Tutors: Nasser Golzari and Yara Sharif
Nasser Golzari and Yara Sharif are award-winning architects and academics with an interest in design as a means to facilitate and create resilient communities. Combining research with design, their work runs parallel between their architectural practice, NG Architects, their research team, PART, and their Design Studio, DS22, at the University of Westminster. Golzari and Sharif have won a number of prestigious awards including the 2013 Agha Khan Award, 2014 Holcim Award for Sustainable Construction, and 2013 & 2016 RIBA President’s Award for Research.
The way they run the studio is very similar to how they run the practice, with a combination of design, drawings, testing and making.
New Rituals On The Edge: Exposing Dirty Secrets
This year, DS22 explored new social narratives and architectural prototypes to re-inhabit the edge; ones that can re-stitch our crumbling landscape and heal fractured communities.
We critiqued the obsession with consumption and land grab at the expense of our ecology – both the physical and the social. We tried through our design interventions to expose the global exploitation of resources under the glitter of capitalism. We not only looked at environmental ecology, but also social ecology, making sure issues of equality, diversity and right to resources are interrogated.
Why the edge?
The edge is physically and metaphorically a zone of confrontation which has been left out to decline. A witness to the exploitation of land and sea; a witness to inequality, greed, state power, social injustice and territorial exploitation. Coastal neighbourhoods, eroded by the rise of sea levels, encroaching tides, forgotten political and climate refugees, illegal trading, waste and toxic landfills are all located at the edge. As much as it carries challenges, the edge and the margins are loaded with potentials for change. The edge is the meeting point between land and sea, between the migrants and the ‘locals’, the home of nomads, a route for migrating birds… and above all, a space for reclamation.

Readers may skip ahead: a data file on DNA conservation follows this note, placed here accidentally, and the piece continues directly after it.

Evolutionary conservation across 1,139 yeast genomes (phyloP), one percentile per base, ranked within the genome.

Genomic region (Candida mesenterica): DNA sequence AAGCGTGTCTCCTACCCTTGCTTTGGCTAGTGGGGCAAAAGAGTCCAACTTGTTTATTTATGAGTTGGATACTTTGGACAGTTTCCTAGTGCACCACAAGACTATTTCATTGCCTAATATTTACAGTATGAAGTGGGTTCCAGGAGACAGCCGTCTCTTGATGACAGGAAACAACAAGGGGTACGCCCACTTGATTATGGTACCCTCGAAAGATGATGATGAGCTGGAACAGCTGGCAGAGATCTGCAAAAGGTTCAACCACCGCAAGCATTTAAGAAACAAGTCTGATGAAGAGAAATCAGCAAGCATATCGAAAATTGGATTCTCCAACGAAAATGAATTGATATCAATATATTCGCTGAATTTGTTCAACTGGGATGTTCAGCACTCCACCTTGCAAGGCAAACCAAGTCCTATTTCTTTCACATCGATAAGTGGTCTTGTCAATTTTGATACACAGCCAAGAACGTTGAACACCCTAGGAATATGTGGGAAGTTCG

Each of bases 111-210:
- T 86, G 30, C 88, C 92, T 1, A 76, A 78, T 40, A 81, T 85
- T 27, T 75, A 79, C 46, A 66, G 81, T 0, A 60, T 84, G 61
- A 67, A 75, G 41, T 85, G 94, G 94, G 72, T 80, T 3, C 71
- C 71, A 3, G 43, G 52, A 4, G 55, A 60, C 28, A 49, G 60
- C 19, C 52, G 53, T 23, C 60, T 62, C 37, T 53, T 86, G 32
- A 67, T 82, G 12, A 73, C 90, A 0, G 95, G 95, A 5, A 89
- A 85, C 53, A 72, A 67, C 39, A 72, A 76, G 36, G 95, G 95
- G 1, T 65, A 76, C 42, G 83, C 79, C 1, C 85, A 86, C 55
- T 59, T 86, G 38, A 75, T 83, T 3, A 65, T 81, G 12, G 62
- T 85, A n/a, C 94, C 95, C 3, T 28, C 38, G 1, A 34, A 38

The projects this year varied in their scope and location. Starting from Napoli, crossing to Marseille, Brighton, The English Channel, Mogadishu and Alang, the interventions were placed at the edge between the crumbling land and the constantly moving sea.
The proposals explored Seasonal Communes as an alternative way of habitation. Through elevating, extending and floating, each proposal offered an ephemeral/seasonal landscape that can dress and undress itself to be in harmony with its surroundings. One that can move with the wind, migrate with birds and float with the current.